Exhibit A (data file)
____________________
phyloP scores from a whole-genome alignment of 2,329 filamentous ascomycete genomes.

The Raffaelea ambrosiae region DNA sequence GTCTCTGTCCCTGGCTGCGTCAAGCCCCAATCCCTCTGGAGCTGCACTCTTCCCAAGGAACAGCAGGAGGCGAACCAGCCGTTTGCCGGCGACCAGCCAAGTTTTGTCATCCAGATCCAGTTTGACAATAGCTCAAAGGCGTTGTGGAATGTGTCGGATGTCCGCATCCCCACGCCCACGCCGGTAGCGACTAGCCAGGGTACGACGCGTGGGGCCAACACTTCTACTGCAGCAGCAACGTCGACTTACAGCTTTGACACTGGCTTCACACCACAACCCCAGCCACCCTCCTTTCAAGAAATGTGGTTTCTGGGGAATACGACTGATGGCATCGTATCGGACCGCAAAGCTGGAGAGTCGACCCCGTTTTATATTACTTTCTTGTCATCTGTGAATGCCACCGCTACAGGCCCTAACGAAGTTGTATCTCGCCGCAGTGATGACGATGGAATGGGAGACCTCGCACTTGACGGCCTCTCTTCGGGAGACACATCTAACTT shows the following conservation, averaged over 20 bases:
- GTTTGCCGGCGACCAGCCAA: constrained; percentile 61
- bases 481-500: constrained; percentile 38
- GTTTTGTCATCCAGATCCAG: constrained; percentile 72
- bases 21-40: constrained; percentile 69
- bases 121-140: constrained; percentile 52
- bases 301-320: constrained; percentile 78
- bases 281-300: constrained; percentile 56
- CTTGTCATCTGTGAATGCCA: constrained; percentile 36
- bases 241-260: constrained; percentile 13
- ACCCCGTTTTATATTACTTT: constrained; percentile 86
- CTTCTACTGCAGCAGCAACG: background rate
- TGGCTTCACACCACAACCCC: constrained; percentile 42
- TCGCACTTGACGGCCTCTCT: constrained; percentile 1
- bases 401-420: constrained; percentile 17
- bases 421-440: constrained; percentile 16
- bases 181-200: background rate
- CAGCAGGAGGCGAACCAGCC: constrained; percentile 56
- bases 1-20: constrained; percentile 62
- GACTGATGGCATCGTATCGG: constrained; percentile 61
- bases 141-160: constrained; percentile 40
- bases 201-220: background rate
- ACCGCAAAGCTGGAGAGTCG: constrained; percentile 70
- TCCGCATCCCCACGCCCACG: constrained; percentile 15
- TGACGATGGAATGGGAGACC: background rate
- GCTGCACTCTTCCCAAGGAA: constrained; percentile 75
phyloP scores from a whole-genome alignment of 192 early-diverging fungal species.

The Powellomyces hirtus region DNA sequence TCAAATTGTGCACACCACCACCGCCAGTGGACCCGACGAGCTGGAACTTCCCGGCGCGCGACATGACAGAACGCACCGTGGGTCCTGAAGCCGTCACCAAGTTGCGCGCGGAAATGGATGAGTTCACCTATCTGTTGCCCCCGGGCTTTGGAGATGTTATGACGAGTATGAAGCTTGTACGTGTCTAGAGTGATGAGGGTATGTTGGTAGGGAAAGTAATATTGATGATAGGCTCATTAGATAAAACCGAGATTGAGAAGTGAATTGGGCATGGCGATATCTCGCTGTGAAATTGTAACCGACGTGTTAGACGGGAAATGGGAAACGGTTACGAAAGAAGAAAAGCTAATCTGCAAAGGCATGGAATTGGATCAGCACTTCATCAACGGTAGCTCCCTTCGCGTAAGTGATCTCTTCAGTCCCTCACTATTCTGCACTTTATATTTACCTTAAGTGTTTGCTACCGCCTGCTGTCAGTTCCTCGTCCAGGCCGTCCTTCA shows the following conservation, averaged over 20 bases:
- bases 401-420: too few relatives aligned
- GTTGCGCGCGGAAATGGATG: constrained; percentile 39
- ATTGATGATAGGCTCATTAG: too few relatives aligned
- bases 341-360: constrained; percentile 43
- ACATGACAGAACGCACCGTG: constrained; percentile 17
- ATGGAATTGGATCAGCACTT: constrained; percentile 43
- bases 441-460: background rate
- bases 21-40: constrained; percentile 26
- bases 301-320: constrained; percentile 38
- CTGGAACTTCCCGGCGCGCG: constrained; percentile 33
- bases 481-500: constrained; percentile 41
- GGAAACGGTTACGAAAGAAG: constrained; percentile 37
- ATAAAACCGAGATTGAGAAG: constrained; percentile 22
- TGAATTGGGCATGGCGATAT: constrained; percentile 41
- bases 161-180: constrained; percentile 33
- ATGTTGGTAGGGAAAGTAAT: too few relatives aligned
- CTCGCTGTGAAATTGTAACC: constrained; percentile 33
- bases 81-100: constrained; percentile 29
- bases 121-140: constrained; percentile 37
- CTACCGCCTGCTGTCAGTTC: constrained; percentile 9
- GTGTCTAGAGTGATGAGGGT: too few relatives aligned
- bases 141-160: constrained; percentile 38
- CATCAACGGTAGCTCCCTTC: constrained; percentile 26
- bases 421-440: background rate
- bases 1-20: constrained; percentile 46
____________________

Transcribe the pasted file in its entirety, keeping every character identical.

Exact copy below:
phyloP scores from a whole-genome alignment of 2,329 filamentous ascomycete genomes.

The Raffaelea ambrosiae region DNA sequence GTCTCTGTCCCTGGCTGCGTCAAGCCCCAATCCCTCTGGAGCTGCACTCTTCCCAAGGAACAGCAGGAGGCGAACCAGCCGTTTGCCGGCGACCAGCCAAGTTTTGTCATCCAGATCCAGTTTGACAATAGCTCAAAGGCGTTGTGGAATGTGTCGGATGTCCGCATCCCCACGCCCACGCCGGTAGCGACTAGCCAGGGTACGACGCGTGGGGCCAACACTTCTACTGCAGCAGCAACGTCGACTTACAGCTTTGACACTGGCTTCACACCACAACCCCAGCCACCCTCCTTTCAAGAAATGTGGTTTCTGGGGAATACGACTGATGGCATCGTATCGGACCGCAAAGCTGGAGAGTCGACCCCGTTTTATATTACTTTCTTGTCATCTGTGAATGCCACCGCTACAGGCCCTAACGAAGTTGTATCTCGCCGCAGTGATGACGATGGAATGGGAGACCTCGCACTTGACGGCCTCTCTTCGGGAGACACATCTAACTT shows the following conservation, averaged over 20 bases:
- GTTTGCCGGCGACCAGCCAA: constrained; percentile 61
- bases 481-500: constrained; percentile 38
- GTTTTGTCATCCAGATCCAG: constrained; percentile 72
- bases 21-40: constrained; percentile 69
- bases 121-140: constrained; percentile 52
- bases 301-320: constrained; percentile 78
- bases 281-300: constrained; percentile 56
- CTTGTCATCTGTGAATGCCA: constrained; percentile 36
- bases 241-260: constrained; percentile 13
- ACCCCGTTTTATATTACTTT: constrained; percentile 86
- CTTCTACTGCAGCAGCAACG: background rate
- TGGCTTCACACCACAACCCC: constrained; percentile 42
- TCGCACTTGACGGCCTCTCT: constrained; percentile 1
- bases 401-420: constrained; percentile 17
- bases 421-440: constrained; percentile 16
- bases 181-200: background rate
- CAGCAGGAGGCGAACCAGCC: constrained; percentile 56
- bases 1-20: constrained; percentile 62
- GACTGATGGCATCGTATCGG: constrained; percentile 61
- bases 141-160: constrained; percentile 40
- bases 201-220: background rate
- ACCGCAAAGCTGGAGAGTCG: constrained; percentile 70
- TCCGCATCCCCACGCCCACG: constrained; percentile 15
- TGACGATGGAATGGGAGACC: background rate
- GCTGCACTCTTCCCAAGGAA: constrained; percentile 75
phyloP scores from a whole-genome alignment of 192 early-diverging fungal species.

The Powellomyces hirtus region DNA sequence TCAAATTGTGCACACCACCACCGCCAGTGGACCCGACGAGCTGGAACTTCCCGGCGCGCGACATGACAGAACGCACCGTGGGTCCTGAAGCCGTCACCAAGTTGCGCGCGGAAATGGATGAGTTCACCTATCTGTTGCCCCCGGGCTTTGGAGATGTTATGACGAGTATGAAGCTTGTACGTGTCTAGAGTGATGAGGGTATGTTGGTAGGGAAAGTAATATTGATGATAGGCTCATTAGATAAAACCGAGATTGAGAAGTGAATTGGGCATGGCGATATCTCGCTGTGAAATTGTAACCGACGTGTTAGACGGGAAATGGGAAACGGTTACGAAAGAAGAAAAGCTAATCTGCAAAGGCATGGAATTGGATCAGCACTTCATCAACGGTAGCTCCCTTCGCGTAAGTGATCTCTTCAGTCCCTCACTATTCTGCACTTTATATTTACCTTAAGTGTTTGCTACCGCCTGCTGTCAGTTCCTCGTCCAGGCCGTCCTTCA shows the following conservation, averaged over 20 bases:
- bases 401-420: too few relatives aligned
- GTTGCGCGCGGAAATGGATG: constrained; percentile 39
- ATTGATGATAGGCTCATTAG: too few relatives aligned
- bases 341-360: constrained; percentile 43
- ACATGACAGAACGCACCGTG: constrained; percentile 17
- ATGGAATTGGATCAGCACTT: constrained; percentile 43
- bases 441-460: background rate
- bases 21-40: constrained; percentile 26
- bases 301-320: constrained; percentile 38
- CTGGAACTTCCCGGCGCGCG: constrained; percentile 33
- bases 481-500: constrained; percentile 41
- GGAAACGGTTACGAAAGAAG: constrained; percentile 37
- ATAAAACCGAGATTGAGAAG: constrained; percentile 22
- TGAATTGGGCATGGCGATAT: constrained; percentile 41
- bases 161-180: constrained; percentile 33
- ATGTTGGTAGGGAAAGTAAT: too few relatives aligned
- CTCGCTGTGAAATTGTAACC: constrained; percentile 33
- bases 81-100: constrained; percentile 29
- bases 121-140: constrained; percentile 37
- CTACCGCCTGCTGTCAGTTC: constrained; percentile 9
- GTGTCTAGAGTGATGAGGGT: too few relatives aligned
- bases 141-160: constrained; percentile 38
- CATCAACGGTAGCTCCCTTC: constrained; percentile 26
- bases 421-440: background rate
- bases 1-20: constrained; percentile 46